Rosh Hashanah, the Jewish holiday of rebirth
We approach the year 5784 of the Jewish calendar: from the evening of September 15 to 17 we will celebrate Rosh Hashanah, the head of the year that recalls the creation of the world on the first day of Tishri, the month that starts the annual cycle. The Jewish New Year is a day of renewal, rebirth and atonement and, like all ancient Jewish holidays, is celebrated with traditional rites and always renewed participation. So let us prepare the shofar and choose what we want to get rid of to be ready to welcome the new year.Rosh Hashanah: the Jewish New Year of Revival and Prosperity
The Jewish New Year: the origins of Rosh Hashanah
Rosh Hashanah, the Jewish New Year civil, is a special day and with different levels of reading, so much so that tradition and literature define it in various ways: “the day of the sound of the shofar”, “the day of judgment” or “the day of remembrance”. In ancient times the Jewish New Year also marked the beginning of the agricultural calendar: with autumn the cycle of the fields on which life depended opened. The Jewish holiday was announced by the sound of the shofar, work was suspended and special sacrifices were offered. In the ten days that separate Rosh Hashanah from Yom Kippur, the so-called 10 penitential days, the faithful prepare for the final exam in which the granting of forgiveness for the transgressions committed and recognized will be decided. In these ten days, one has the opportunity to apologize to those who have been disrespected or who have been hurt by improper actions: an opportunity for redemption and rebirth.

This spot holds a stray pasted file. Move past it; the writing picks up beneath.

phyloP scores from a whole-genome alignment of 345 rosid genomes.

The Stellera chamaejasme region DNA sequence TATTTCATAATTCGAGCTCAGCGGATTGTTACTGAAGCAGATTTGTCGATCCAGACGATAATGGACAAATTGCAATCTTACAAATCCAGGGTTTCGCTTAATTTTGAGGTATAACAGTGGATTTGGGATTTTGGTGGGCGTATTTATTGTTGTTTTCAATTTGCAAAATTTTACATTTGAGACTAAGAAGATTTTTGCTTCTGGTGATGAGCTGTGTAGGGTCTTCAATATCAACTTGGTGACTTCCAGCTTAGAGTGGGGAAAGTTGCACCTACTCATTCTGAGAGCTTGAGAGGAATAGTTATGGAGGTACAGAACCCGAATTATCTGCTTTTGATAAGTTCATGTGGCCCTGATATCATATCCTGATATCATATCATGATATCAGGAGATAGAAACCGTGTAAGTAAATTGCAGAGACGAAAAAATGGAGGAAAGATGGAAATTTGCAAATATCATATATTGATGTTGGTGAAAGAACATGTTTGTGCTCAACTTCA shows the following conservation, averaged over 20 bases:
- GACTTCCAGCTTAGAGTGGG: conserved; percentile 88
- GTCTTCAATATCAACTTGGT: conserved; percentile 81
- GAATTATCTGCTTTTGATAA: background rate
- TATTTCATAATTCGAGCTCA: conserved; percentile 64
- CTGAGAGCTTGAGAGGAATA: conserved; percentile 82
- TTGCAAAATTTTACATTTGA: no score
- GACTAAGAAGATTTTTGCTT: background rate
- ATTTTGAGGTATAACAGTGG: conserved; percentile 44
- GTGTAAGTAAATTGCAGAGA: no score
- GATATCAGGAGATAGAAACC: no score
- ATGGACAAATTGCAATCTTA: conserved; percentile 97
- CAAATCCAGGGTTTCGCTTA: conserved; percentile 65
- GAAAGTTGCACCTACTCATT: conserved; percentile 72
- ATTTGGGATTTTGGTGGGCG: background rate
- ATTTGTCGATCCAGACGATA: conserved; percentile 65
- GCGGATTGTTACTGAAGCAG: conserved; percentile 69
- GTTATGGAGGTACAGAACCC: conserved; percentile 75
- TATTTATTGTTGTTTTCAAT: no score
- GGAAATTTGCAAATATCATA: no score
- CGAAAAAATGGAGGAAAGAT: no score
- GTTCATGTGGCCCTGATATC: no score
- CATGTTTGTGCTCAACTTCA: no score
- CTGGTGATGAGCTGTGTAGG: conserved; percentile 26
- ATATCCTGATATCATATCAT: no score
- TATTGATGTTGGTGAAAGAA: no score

Rites and symbols of Rosh Hashanah
Like any Jewish holiday with ancient roots, Rosh Hashanah is accompanied by rites and traditions that distinguish it. The faithful approach this day by reciting the penitential prayers: a daily preparation that accompanies until the date of the actual feast. With the Tashlikh you get rid of residual objects and recognized sins, also symbolically in the form of stones or stones: the launch into a body of water represents the separation and liberation from the mistakes committed. To announce the Jewish New Year is then the shofar, the mutton horn that with its sound awakens the Jewish people and reminds them to prepare for Yom Kippur. Since ancient times, the festival is also celebrated at the table on the two anniversary nights, with the symbolic foods of the Seder of Rosh Hashanah: the recitation of prayers is accompanied by typical sweets, such as the apple dipped in honey, and foods that evoke multiplicity and prosperity, such as pomegranate.